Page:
Home > Golden in Death (In Death #50)(8)

Golden in Death (In Death #50)(8)
Author: J.D. Robb

“I’m so sorry.” Louise led with an apology. “For just coming over this way, interrupting your dinner. I—”

“It’s pizza, nothing interrupts pizza. How did you know Kent Abner?” Eve asked.

“How did you know…” Louise closed her eyes. “He walked into my clinic the week I opened it. He volunteered twenty hours a month. Just like that. That’s the sort of man, the sort of doctor he was.”

Tears trembled, spilled. “I’m sorry,” she said again. “I’m having a hard time with this. I needed to come. I just needed to talk to you.”

“Sit down.” Roarke pulled out his chair for her. “You sit, have some wine. Could you eat?”

“He likes feeding people,” Eve said, hoping to stem the worst of the tears.

“No, thanks, no on the food. I’ll have the wine.”

Roarke gestured to Charles, and the two of them brought over more chairs. They sat; Roarke poured the wine.

“I won’t fall apart. Or not much,” Louise qualified.

“Good. Now tell me what you know about Kent Abner, personally, professionally, and anything else.”

Louise nodded, then, struggling a little, looked at Charles.

“I’ll start,” Charles said.

 

 

3


“We got to be friends,” Charles told them. “Good friends. I met them through Louise after Kent started volunteering at the clinic. They invited us over for drinks, and we all, well, hit it off.”

“I don’t remember seeing or meeting them at your wedding,” Eve pointed out.

“They were in Africa. Martin took a month’s sabbatical because Kent wanted to join a medical group there for a couple weeks. They had a working vacation, you could say, and it conflicted with the wedding. They actually had a little neighborhood party for us when we got back from our honeymoon.”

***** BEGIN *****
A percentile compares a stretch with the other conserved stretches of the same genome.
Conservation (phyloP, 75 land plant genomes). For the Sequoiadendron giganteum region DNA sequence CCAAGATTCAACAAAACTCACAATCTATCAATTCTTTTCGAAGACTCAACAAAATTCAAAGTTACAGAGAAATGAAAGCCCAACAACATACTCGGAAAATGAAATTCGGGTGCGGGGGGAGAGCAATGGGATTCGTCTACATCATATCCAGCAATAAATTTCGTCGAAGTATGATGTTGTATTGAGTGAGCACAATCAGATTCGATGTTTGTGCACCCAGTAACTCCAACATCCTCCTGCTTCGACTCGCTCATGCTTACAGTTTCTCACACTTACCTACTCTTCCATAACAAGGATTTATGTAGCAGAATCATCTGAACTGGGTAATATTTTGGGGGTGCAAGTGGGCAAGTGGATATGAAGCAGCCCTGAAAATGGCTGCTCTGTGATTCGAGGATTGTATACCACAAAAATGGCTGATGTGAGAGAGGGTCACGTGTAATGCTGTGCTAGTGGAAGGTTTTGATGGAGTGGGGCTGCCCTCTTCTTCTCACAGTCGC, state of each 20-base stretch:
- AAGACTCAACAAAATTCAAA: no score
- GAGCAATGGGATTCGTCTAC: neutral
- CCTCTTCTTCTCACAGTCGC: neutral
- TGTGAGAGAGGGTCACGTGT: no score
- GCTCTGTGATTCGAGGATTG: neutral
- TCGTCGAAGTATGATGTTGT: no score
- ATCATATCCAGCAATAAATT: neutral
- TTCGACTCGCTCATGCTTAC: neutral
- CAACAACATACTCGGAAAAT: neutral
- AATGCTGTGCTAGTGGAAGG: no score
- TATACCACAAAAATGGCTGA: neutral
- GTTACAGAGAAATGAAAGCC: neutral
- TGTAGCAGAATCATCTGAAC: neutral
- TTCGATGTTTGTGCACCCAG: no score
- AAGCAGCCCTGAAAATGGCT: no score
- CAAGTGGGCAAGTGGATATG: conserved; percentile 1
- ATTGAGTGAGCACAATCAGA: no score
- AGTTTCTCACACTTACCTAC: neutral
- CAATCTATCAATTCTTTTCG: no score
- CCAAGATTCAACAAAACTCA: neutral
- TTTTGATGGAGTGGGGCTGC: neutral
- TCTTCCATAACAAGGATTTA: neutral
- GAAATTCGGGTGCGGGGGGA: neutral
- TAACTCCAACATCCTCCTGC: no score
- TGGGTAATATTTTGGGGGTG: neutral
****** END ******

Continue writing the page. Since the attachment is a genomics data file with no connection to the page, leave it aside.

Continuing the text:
“They’re lovely people,” Louise added. “Lovely together. Both devoted to their work, but not to the exclusion of the rest. They liked to entertain, loved their family, liked the theater, the arts. Kent would nag Martin about exercise—saying it wasn’t just for the mind. And Martin would tease Kent because Kent knew nothing whatsoever—and didn’t care whatsoever—about any kind of sport. Those would be the level of disagreements I witnessed, ever, between them. They were sweet together, Dallas, the way you hope you’ll be sweet together after nearly four decades.”

Charles reached over, laid a hand over hers. “We asked ourselves, since we were good friends, if there was anything, anyone, any reason for what happened. There’s just nothing. Are you sure what happened wasn’t some sort of accident or mistake?”

“Yes.” And that, Eve thought, was that. “Since he worked at the clinic regularly, there would be records.”

Dr. Dimatto came out, front and center. “Patients’ records—”

Eve just waved that away. “Blah blah, and I can get to them if I need to. But for now, as the owner of the clinic, you can get to them. You can read through them. And you’d know if anything seemed off. Outside of patient records, there’d be correspondence, memos, interstaff dynamics.”

“You can interview everyone who works or volunteers at the clinic. I can tell you, without hesitation, no one who does would wish harm to Kent. He was valued, respected, and liked.”

“Okay. How about someone who liked him too much?”